A lawyer-director is worth 10% of company value?

A new working paper by a trio of finance and law academics argues that the benefits of appointing a company’s lawyer to its board of directors far outweigh the costs, not only because the lawyer-directors lower certain enterprise risks, but also because they boost the overall value of a company by nearly 10%. “Our results tell us that, on average, a lawyer-director increases firm value by 9.5 percent, an increase that rises to 10.2 percent when the lawyer-director is also a corporate officer,” say the authors of Lawyers and Fools: Lawyer-Directors in Public Corporations. By managing litigation, regulation, and management compensation, the on-board lawyers take firm risk-taking down to more efficient levels. Perhaps this explains why, over the period the paper studied (2000 to 2009), the percentage of public companies with attorneys on board nearly doubled.

The authors’ findings “fly in the face” of conventional corporate wisdom that only “foolish” boards would accept their attorneys as members, for fear of any conflict of interest or loss of independence. In fact, their results suggest that, overall, an “ideal” board should reflect external circumstances particular to each firm and fill any substantive gaps in management. “Our intuition is that a lawyer-director brings a special perspective based on her training and experience with the law and legal issues and an appreciation of doing things ‘by the book’ that likely comes with it.” The result is greater firm value, based not on a director’s independence, but on his or her specific skillset and experience.

Yet another bankruptcy decision discredits the DCF—and the expert who ‘forced’ its value

Adding to what seems to be an unfortunate trend in current case law—first appearing in an article on the future of valuation litigation and continuing as a “cautionary tale” for BV experts—a new bankruptcy decision considers how to value a subsidiary during its 2006 spinoff from Verizon. At the time, the subsidiary’s public trading price produced an implied enterprise value of $12.8 billion.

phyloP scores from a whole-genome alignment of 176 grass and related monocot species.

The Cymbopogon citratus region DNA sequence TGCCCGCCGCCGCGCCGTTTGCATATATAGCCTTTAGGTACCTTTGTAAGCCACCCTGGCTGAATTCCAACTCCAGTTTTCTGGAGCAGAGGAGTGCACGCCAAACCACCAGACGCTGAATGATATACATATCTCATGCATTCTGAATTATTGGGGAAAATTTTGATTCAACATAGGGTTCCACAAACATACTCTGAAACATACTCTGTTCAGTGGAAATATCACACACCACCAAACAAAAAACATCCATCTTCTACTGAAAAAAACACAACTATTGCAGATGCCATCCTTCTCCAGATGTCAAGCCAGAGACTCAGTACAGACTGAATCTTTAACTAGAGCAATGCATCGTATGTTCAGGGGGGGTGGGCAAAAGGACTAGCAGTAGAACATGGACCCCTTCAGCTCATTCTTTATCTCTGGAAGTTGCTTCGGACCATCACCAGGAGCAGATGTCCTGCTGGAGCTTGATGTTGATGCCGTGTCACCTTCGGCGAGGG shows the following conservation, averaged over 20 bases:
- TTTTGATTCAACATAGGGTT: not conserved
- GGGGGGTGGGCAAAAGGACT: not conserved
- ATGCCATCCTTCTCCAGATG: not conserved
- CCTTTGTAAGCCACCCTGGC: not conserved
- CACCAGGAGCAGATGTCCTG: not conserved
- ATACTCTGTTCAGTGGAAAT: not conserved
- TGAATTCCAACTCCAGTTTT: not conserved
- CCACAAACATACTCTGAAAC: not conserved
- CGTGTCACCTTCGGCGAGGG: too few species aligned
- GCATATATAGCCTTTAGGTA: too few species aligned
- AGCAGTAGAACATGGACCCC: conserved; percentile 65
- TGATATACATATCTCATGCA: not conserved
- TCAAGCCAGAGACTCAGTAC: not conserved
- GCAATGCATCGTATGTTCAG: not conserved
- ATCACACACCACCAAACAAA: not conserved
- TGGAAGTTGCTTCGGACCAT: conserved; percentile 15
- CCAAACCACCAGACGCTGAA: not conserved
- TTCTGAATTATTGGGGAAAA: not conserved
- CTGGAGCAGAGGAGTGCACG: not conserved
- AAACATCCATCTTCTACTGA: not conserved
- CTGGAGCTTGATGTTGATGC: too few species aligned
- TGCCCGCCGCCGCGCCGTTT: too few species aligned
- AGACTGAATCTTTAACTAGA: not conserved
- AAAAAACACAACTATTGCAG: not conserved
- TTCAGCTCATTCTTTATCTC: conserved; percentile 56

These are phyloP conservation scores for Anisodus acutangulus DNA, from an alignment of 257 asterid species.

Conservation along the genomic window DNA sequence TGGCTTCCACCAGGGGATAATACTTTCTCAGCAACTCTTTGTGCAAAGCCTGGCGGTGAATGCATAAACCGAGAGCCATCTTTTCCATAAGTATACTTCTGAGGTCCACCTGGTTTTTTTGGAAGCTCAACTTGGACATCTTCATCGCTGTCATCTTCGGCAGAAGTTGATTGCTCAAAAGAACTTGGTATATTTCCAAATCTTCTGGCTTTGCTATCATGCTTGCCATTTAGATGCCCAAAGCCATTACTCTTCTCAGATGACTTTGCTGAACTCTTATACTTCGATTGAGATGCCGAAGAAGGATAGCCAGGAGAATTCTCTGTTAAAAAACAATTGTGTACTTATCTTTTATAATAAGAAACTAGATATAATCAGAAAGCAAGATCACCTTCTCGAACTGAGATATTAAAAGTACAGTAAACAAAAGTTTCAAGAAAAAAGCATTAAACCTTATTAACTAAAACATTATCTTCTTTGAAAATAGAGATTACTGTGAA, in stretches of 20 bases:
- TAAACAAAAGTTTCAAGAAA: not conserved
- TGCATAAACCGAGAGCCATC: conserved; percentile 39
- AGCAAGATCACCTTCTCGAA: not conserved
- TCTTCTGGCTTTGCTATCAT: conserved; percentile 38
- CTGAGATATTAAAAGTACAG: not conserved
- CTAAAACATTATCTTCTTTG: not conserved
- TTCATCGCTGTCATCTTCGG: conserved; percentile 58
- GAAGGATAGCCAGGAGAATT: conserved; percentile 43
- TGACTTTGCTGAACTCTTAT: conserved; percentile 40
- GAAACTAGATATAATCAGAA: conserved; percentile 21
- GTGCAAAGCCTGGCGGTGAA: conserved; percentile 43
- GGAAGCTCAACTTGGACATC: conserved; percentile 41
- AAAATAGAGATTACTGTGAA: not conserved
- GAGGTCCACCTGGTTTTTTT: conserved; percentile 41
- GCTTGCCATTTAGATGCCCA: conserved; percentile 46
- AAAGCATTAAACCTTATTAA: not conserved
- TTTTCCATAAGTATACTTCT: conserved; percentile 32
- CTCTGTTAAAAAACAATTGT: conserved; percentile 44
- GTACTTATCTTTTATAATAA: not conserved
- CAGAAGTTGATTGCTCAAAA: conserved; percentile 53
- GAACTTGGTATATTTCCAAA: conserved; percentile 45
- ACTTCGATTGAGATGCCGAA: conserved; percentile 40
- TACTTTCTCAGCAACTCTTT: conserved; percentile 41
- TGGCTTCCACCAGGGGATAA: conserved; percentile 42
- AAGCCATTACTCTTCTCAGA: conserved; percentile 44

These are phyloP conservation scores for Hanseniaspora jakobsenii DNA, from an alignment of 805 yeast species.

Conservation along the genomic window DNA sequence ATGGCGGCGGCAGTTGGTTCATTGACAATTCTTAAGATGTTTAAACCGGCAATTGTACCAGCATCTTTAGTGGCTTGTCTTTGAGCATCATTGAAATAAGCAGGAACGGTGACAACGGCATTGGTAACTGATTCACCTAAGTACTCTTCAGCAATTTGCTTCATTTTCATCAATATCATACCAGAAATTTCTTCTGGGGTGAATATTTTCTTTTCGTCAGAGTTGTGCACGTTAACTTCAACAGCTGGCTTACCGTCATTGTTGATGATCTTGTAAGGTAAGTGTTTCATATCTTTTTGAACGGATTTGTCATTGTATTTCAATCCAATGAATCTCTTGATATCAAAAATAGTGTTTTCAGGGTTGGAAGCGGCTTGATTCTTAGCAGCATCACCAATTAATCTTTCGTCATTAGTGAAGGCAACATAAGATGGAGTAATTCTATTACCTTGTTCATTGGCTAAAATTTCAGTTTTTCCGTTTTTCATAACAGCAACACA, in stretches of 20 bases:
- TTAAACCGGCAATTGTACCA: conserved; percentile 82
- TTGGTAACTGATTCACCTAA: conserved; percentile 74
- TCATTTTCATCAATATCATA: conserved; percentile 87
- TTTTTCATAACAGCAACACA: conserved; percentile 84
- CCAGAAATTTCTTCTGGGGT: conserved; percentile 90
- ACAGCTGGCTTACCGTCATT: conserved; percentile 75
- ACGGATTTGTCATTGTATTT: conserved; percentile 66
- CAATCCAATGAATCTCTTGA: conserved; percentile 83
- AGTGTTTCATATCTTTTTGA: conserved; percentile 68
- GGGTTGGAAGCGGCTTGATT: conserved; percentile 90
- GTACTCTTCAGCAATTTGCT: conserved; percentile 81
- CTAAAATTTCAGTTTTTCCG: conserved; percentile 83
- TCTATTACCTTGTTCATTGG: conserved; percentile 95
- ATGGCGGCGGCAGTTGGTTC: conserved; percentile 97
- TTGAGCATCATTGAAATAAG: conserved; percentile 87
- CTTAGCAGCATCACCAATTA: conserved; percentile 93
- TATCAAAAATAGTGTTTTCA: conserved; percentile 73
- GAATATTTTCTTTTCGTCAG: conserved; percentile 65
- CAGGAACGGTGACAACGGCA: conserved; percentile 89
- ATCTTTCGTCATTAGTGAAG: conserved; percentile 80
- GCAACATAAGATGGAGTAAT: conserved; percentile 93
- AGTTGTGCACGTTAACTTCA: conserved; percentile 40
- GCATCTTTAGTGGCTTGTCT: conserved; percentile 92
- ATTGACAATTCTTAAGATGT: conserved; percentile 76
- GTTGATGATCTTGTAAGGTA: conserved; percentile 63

To support claims that Verizon loaded the business with debt prior to the spinoff and drove it into bankruptcy, the trustee’s expert gave no weight to its trading price because she believed Verizon withheld “material information from the market.” But even after her market multiple and comparable transactions approaches produced values ranging from $11.7 billion to $15.8 billion, she declined to assign them much weight. Instead, she applied a DCF analysis—including a discount rate of nearly 10% and a 2% company-specific risk premium (CSRP)—to yield a value of $5.85 billion. After assigning this a 70% weight, she ultimately valued the subsidiary at $8.15 billion—or more than $4 billion under its publicly traded value—enough, after including its spinoff debt, to render it insolvent.

Rebuttal experts sharply critiqued the cash flow projections, terminal value assumptions, discount rate, and CSRP that went into the expert’s DCF. Simply correcting for these errors would have boosted her DCF value by $4.8 billion, they said—and the federal district court agreed: